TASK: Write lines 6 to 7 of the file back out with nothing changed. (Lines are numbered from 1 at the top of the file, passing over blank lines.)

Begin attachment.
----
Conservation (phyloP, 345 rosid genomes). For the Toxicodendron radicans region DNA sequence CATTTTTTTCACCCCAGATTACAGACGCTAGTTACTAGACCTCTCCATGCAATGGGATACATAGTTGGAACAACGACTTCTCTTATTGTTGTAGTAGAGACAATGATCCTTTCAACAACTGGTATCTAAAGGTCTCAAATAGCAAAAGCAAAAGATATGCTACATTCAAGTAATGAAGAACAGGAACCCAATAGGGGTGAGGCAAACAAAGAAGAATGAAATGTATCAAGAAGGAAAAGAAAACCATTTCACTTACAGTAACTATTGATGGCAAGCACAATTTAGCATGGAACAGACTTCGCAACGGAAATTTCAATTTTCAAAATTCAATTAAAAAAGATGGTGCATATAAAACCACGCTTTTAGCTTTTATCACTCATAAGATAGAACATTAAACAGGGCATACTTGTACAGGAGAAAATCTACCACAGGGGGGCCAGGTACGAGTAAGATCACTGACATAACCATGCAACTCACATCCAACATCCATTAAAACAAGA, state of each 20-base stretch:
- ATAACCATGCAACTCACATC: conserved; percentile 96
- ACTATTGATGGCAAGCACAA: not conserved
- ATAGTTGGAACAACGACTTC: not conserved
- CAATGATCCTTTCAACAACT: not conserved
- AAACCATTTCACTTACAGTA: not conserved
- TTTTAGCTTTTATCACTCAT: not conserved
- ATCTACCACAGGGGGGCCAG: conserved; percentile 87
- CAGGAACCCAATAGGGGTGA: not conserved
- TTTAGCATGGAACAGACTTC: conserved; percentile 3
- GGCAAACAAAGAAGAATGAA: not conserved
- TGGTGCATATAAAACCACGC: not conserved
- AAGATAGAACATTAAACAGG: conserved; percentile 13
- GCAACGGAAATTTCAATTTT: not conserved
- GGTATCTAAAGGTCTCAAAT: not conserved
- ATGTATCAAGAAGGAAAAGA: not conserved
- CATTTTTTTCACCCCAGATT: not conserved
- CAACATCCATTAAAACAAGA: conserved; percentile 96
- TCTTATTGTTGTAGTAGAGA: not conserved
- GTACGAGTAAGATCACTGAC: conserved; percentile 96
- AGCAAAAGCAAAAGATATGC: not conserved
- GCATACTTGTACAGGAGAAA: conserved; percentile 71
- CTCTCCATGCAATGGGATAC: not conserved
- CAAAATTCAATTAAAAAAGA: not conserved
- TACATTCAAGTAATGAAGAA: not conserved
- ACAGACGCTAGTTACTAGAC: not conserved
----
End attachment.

- AAACCATTTCACTTACAGTA: not conserved
- TTTTAGCTTTTATCACTCAT: not conserved